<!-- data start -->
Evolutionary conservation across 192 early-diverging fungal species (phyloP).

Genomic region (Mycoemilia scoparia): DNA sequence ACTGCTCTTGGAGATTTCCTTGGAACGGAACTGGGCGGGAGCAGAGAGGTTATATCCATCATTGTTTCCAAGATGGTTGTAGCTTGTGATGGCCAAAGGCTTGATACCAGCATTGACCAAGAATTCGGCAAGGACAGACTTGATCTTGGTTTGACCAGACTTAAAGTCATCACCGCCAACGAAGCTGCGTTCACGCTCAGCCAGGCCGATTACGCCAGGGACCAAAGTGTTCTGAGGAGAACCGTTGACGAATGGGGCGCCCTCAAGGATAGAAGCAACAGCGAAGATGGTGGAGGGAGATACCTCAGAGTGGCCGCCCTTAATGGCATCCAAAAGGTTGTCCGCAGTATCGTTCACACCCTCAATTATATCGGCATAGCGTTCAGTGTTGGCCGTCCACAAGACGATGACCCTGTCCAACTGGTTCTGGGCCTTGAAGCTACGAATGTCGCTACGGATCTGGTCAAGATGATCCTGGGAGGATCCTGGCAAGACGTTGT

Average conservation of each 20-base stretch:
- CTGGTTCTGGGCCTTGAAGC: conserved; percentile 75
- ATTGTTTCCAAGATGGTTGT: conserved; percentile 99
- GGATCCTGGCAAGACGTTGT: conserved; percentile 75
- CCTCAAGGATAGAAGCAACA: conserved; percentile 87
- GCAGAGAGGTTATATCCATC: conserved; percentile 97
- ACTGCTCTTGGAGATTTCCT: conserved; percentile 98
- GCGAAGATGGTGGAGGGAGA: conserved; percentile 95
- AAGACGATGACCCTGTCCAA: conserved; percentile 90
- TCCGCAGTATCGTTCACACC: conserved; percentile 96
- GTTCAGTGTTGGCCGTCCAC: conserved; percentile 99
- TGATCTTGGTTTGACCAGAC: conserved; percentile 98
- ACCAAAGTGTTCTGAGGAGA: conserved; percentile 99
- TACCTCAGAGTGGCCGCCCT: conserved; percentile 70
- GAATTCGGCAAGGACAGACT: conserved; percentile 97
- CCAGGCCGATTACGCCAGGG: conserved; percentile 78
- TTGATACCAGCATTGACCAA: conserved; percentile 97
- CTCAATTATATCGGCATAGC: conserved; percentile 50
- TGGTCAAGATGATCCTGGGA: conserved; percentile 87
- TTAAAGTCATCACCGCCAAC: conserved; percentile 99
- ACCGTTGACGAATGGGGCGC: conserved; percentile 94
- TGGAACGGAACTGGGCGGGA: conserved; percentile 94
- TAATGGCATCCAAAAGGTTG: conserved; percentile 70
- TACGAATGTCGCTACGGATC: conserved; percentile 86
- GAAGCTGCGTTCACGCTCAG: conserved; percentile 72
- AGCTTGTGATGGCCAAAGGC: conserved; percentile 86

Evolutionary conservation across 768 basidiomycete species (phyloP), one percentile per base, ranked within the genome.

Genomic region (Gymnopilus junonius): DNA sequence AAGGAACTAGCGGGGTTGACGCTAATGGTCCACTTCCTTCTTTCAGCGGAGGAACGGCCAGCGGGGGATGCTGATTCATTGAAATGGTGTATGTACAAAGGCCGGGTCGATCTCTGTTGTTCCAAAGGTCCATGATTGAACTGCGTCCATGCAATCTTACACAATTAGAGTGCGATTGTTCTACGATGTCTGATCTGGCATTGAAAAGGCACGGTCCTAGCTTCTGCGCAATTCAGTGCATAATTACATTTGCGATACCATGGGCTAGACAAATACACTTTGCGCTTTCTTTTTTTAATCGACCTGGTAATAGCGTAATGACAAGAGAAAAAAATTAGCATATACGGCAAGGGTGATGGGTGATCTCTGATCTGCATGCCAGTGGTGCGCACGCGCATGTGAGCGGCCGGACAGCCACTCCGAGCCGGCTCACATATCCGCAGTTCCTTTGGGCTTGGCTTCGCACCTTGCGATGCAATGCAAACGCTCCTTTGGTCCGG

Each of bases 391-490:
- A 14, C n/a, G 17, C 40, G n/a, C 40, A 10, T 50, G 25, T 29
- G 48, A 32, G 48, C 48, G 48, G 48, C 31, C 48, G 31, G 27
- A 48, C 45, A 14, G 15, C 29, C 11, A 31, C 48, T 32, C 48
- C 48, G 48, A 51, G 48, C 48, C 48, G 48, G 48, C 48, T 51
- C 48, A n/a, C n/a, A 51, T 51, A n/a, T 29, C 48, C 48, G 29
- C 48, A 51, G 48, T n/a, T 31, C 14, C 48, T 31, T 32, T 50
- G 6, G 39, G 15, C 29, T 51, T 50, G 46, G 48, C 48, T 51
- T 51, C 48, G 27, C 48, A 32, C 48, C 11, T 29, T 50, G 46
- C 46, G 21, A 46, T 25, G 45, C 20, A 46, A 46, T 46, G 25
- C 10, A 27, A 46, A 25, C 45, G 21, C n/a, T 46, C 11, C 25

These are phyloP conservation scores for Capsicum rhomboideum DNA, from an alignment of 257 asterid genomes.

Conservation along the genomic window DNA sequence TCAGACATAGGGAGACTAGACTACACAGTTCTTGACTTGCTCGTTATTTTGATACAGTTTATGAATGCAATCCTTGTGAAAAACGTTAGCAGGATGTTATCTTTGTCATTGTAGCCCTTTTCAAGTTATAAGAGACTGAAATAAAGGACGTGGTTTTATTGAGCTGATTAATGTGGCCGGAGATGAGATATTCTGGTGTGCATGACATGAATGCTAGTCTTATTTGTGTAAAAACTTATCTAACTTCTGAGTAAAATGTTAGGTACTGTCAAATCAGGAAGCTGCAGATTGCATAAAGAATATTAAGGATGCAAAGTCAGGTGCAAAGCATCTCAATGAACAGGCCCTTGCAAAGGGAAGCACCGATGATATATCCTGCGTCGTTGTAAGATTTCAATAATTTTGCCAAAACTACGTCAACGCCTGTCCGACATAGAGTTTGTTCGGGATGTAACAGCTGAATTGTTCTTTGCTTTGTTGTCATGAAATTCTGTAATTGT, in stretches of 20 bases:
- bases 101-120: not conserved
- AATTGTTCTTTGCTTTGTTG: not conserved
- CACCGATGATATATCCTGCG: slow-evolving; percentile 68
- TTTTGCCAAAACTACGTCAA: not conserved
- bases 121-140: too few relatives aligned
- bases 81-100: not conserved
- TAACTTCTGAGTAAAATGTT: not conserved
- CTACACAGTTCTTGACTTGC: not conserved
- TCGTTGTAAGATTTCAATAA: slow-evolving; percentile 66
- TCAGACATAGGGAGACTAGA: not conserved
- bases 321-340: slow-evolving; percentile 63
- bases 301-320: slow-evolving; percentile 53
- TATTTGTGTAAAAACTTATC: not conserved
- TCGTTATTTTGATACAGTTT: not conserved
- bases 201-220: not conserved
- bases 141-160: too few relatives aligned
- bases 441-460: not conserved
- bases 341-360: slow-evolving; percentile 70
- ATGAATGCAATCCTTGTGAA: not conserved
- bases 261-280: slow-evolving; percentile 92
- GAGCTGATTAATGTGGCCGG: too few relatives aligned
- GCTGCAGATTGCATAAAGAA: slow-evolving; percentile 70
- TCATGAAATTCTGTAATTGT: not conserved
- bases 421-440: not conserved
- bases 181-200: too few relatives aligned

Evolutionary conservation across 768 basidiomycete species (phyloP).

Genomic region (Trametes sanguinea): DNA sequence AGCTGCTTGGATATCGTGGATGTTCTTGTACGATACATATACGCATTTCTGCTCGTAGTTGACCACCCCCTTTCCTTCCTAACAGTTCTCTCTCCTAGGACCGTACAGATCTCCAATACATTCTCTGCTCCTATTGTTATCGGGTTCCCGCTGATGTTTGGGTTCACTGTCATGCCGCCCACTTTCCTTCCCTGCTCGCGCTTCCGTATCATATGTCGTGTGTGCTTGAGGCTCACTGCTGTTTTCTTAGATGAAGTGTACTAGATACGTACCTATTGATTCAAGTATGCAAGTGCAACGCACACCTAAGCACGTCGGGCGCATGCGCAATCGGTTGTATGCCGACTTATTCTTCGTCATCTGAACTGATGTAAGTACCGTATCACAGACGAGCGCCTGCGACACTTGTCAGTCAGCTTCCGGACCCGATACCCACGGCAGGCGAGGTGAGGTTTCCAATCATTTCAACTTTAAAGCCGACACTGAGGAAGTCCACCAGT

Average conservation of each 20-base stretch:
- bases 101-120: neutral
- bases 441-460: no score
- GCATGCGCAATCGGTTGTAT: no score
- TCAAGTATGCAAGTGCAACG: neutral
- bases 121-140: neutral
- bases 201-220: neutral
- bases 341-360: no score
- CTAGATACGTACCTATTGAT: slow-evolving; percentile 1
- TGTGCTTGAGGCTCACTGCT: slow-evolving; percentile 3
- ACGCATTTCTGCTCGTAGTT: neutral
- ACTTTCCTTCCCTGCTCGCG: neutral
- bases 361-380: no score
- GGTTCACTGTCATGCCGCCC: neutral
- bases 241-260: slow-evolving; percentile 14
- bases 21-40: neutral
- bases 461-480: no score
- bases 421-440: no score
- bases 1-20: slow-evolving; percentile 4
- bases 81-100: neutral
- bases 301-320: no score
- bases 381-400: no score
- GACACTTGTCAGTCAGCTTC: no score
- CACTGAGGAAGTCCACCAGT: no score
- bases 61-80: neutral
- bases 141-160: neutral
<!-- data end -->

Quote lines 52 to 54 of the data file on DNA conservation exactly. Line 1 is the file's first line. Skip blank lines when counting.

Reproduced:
- TCGTTGTAAGATTTCAATAA: slow-evolving; percentile 66
- TCAGACATAGGGAGACTAGA: not conserved
- bases 321-340: slow-evolving; percentile 63